OK! the day you’ve all been waiting for! How did the survey come out, and who cares anyway!
I know, I know, maybe I’m the only one finding this whole thing fascinating, but just look at these results.
This image was picked by almost EVERY person on LinkedIn. There was only one exception, a person that picked the Red image. Ten people responded out of approximately 100 canvased, what I thought was a reasonable response rate, as many of my contacts I knew only very casually. There were comments on the subtitle, and the fact that other images reminded one of a, “horror flick”.
My hospital colleagues, who gave me over a 50% response rate, most picked the below image, and a version of it that was manipulated by one of my soon to be big buddies:
There was a bit of a split here in this group. Out of 20 responses, 10 picked the green to the left, 5 the orange, and 4 red.
One physician disliked all the images, several felt the green image represented how one would feel with insomnia.
Several picked the red image, one opining that it was like blood, and therefore arresting, or that it “grabbed you”.
Docs that picked the orange seemed affronted by the screamer, much like my LinkedIn colleagues.
Interestingly, this image, the red one, was heavily picked by my daughter’s facebook contacts. My daughter is an
MBA candidate, finishing her degree. Not one comment was made about the drawing being offensive, or upsetting. Half the number of people picked the green picture, one noting that there were a plethora of red book images on Amazon, and that the green would stand out. Comments were made on the font, and some feedback was offered re maximizing sales, as would be expected from such a group.
2 people in this group picked the blue image. My wife’s facebook contacts had a roughly even green/ red split, with green just ahead.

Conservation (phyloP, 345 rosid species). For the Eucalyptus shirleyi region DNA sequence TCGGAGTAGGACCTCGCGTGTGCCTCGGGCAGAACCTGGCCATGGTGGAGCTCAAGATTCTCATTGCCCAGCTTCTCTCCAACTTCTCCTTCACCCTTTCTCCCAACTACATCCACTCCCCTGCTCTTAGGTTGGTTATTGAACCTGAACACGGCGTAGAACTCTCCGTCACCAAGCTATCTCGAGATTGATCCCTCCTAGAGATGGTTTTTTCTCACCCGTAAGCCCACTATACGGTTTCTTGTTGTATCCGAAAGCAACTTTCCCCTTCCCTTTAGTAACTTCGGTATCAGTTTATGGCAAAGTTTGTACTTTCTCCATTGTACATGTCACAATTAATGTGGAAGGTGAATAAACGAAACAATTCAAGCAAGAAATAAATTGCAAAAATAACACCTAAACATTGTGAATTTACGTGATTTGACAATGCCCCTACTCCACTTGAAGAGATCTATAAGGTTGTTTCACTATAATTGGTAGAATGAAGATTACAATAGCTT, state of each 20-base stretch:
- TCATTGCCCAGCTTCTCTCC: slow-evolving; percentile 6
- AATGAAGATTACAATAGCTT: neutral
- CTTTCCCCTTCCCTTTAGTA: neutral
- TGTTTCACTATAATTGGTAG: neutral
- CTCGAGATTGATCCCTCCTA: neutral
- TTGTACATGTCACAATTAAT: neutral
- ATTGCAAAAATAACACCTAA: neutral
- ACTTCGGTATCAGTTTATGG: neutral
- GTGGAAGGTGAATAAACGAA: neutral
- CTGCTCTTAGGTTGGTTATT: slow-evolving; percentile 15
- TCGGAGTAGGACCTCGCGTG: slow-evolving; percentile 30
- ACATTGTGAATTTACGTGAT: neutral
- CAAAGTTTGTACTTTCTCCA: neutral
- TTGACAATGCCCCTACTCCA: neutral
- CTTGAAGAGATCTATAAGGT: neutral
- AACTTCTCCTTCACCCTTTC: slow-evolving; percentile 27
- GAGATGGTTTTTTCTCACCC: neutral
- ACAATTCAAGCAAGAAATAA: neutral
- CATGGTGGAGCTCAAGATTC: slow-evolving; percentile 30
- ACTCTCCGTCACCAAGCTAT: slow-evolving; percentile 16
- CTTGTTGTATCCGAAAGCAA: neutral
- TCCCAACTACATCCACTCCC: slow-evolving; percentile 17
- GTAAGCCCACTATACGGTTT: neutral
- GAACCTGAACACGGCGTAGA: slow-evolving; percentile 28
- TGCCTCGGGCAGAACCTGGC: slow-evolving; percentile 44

The patient survey group, had several people opting for the blue image, below. One of these people preferred the
blue image, but wanted it on a red background. One person, completely missing the reason for the arresting imagery, suggested that something calming was needed before bed, but still picked the blue image.
Out of 81 returned surveys, 10 people picked what I felt to be the most upsetting cover, the blue. Clearly angry, and actually pointing at the reader!
14 people picked the orange, noting the sadness in the image, not just the desperation. They also felt the image was more professional, but agreed it was less eye catching.
26 people picked the red, with comments like, “love this picture”, “great image”, and comments were made on the font.
The majority of the patients, however, picked the green cover (31). Many thought it, “catchy”, “would stand out the best”.
Overall, out of all surveys returned, 28 voted orange, 47 red, 51 green, 12 blue. There were clearly different results for different populations. Physicians on the whole seemed to “get” the desperate picture, business people were taken aback, the younger facebook professionals completely nonplussed re the emotionality, and patients clearly opting for either the red or green covers.
What would you make of all this? The “n” is low, by anyone’s estimation. If one were to run this survey for a year, would the findings trend more toward the middle of the road? Somehow I don’t think so.
What did I get out of this? The patient group, frankly the one that matters, “got” the desperation, with several patients actually pounding the table saying, “yes, that is exactly how I feel!” One can see how different groups, with different shared outlooks, could vote similarly.
And the biggest thing? An associate, in a different clinic, that I barely KNEW, dove right in and started manipulating my image (the green) to improve it. Right in the middle of the qualitative survey, parameters changed. People started voting for the new, improved cover (not imaged here, as I don’t have that physician’s permission as of yet to do so.) That’s the beauty, the pulse and the life, of a qualitative study!
What started out as a bit of a lark, while an honest quest for information and opinion, plopped something in my lap I had never expected.
More than a good cover. A demonstration of humanity, and generosity.
I’m still shaking my head…